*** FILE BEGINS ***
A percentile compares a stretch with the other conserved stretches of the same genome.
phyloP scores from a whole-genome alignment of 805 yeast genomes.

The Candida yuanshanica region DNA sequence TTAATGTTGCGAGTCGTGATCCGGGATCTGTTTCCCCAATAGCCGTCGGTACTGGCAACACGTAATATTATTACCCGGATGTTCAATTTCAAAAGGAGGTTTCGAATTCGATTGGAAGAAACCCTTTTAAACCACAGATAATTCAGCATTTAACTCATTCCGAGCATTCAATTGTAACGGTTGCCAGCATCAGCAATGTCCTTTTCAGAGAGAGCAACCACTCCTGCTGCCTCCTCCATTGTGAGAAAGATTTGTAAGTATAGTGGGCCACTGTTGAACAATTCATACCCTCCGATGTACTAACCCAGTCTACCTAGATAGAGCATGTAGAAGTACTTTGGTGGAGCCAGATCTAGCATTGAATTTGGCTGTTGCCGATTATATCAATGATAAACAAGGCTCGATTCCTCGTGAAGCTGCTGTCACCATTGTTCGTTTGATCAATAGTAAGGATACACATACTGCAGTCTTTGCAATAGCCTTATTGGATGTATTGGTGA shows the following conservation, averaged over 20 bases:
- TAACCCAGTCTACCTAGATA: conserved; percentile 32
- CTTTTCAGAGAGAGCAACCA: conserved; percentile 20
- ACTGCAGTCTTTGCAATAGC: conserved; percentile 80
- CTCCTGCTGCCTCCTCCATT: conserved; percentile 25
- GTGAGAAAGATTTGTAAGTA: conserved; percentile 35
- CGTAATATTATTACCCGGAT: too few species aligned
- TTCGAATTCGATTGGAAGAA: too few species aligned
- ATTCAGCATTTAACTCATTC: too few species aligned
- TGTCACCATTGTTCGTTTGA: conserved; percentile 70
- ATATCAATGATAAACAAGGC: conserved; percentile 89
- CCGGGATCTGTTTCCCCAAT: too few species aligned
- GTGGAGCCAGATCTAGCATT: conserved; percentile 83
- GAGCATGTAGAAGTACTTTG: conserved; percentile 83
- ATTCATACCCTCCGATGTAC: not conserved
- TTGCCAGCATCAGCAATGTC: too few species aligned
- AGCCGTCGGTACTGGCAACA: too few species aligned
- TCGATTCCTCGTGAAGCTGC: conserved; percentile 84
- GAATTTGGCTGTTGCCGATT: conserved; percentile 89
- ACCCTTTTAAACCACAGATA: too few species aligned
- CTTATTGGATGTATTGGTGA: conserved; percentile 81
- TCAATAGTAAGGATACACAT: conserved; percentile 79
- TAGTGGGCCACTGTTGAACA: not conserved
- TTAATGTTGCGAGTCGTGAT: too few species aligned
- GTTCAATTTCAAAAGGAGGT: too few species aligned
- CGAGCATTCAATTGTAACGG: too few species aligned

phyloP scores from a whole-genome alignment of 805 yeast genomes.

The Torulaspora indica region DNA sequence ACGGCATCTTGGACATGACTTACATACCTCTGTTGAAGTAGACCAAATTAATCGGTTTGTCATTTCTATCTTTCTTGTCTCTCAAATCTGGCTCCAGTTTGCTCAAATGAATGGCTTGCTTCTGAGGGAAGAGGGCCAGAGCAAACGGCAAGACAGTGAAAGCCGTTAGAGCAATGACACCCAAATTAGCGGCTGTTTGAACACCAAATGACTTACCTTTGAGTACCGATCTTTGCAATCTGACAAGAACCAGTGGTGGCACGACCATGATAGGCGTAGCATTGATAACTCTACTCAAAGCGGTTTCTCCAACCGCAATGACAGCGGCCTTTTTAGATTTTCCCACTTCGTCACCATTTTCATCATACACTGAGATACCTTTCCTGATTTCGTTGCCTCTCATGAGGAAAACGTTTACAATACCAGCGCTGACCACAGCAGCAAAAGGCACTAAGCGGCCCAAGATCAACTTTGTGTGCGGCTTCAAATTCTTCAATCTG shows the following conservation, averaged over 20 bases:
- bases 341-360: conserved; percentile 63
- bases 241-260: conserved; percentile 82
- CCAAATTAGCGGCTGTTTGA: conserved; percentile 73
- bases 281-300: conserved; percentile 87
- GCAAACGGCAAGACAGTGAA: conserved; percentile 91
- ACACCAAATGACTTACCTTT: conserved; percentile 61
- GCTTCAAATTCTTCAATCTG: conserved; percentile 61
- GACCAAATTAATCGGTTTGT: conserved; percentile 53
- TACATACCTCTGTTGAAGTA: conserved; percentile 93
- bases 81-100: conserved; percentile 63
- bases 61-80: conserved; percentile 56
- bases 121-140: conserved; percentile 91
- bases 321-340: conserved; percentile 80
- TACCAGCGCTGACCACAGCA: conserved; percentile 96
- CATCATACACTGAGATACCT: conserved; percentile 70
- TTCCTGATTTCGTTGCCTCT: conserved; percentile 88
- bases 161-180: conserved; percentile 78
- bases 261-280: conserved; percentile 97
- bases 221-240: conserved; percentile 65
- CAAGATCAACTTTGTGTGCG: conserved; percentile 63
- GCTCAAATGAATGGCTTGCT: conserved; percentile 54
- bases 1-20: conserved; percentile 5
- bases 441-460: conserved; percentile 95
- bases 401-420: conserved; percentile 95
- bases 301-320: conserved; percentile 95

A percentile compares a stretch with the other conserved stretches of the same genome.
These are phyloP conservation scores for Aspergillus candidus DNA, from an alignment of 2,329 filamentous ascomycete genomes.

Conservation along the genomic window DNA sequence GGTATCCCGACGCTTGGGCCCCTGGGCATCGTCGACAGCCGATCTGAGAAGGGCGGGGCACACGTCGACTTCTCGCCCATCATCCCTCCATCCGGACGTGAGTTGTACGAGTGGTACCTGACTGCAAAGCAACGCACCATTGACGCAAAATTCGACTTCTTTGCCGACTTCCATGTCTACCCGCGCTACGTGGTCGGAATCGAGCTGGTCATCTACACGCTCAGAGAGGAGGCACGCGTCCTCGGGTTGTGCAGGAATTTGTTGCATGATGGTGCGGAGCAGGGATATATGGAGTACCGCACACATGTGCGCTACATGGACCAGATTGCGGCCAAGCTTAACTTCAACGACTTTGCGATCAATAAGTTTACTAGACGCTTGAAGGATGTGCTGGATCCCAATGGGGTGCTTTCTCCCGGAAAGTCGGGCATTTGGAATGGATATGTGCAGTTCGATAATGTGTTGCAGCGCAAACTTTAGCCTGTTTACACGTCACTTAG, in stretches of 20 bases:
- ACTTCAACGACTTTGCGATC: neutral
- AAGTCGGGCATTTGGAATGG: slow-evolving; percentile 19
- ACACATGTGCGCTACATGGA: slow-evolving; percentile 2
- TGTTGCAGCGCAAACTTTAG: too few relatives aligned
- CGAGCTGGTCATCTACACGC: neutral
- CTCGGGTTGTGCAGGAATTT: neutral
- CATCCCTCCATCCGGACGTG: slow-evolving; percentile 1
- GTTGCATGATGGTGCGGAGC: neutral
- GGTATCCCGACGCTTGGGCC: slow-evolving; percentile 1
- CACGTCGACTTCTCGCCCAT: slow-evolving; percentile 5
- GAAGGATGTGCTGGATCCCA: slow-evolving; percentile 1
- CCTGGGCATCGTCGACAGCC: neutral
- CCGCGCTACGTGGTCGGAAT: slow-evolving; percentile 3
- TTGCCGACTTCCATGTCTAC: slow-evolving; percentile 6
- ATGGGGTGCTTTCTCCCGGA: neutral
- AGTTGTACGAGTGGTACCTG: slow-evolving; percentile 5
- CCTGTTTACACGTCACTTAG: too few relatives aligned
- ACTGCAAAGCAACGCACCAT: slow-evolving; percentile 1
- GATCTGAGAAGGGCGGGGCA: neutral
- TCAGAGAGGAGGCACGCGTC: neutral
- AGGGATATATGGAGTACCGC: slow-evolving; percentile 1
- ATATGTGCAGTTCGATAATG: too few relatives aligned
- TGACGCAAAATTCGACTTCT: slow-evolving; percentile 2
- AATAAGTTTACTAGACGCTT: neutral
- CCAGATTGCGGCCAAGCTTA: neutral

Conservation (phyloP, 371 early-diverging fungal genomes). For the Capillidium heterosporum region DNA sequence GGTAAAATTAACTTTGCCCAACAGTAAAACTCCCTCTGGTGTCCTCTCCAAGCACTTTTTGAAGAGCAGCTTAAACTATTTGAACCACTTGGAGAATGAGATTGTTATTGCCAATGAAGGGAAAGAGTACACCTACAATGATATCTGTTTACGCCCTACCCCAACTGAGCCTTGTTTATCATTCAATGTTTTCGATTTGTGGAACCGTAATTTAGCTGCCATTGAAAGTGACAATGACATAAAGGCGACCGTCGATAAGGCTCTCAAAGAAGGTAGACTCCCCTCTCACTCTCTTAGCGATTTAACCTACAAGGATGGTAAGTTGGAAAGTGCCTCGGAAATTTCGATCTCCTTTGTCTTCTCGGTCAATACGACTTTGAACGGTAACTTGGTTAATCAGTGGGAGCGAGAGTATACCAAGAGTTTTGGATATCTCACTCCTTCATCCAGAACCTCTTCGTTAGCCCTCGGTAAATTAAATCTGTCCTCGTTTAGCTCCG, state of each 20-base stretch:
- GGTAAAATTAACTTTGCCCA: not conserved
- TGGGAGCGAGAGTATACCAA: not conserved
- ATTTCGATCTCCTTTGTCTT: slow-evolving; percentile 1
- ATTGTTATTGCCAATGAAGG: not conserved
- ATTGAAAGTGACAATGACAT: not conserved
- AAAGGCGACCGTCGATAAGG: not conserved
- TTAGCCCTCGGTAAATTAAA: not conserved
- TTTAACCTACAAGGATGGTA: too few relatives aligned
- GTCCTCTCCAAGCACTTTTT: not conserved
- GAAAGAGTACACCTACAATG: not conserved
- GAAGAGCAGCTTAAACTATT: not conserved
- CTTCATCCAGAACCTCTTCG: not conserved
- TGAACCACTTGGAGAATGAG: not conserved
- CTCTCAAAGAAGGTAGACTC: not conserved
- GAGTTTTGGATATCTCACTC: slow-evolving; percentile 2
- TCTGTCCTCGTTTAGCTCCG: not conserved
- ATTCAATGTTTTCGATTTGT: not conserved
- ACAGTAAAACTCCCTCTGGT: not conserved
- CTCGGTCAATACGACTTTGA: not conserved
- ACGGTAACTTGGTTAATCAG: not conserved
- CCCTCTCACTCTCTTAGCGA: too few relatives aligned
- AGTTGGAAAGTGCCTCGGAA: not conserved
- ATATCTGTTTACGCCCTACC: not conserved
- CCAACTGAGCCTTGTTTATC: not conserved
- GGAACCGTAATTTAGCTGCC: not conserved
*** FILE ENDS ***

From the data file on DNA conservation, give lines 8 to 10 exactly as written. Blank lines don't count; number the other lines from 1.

- GTGAGAAAGATTTGTAAGTA: conserved; percentile 35
- CGTAATATTATTACCCGGAT: too few species aligned
- TTCGAATTCGATTGGAAGAA: too few species aligned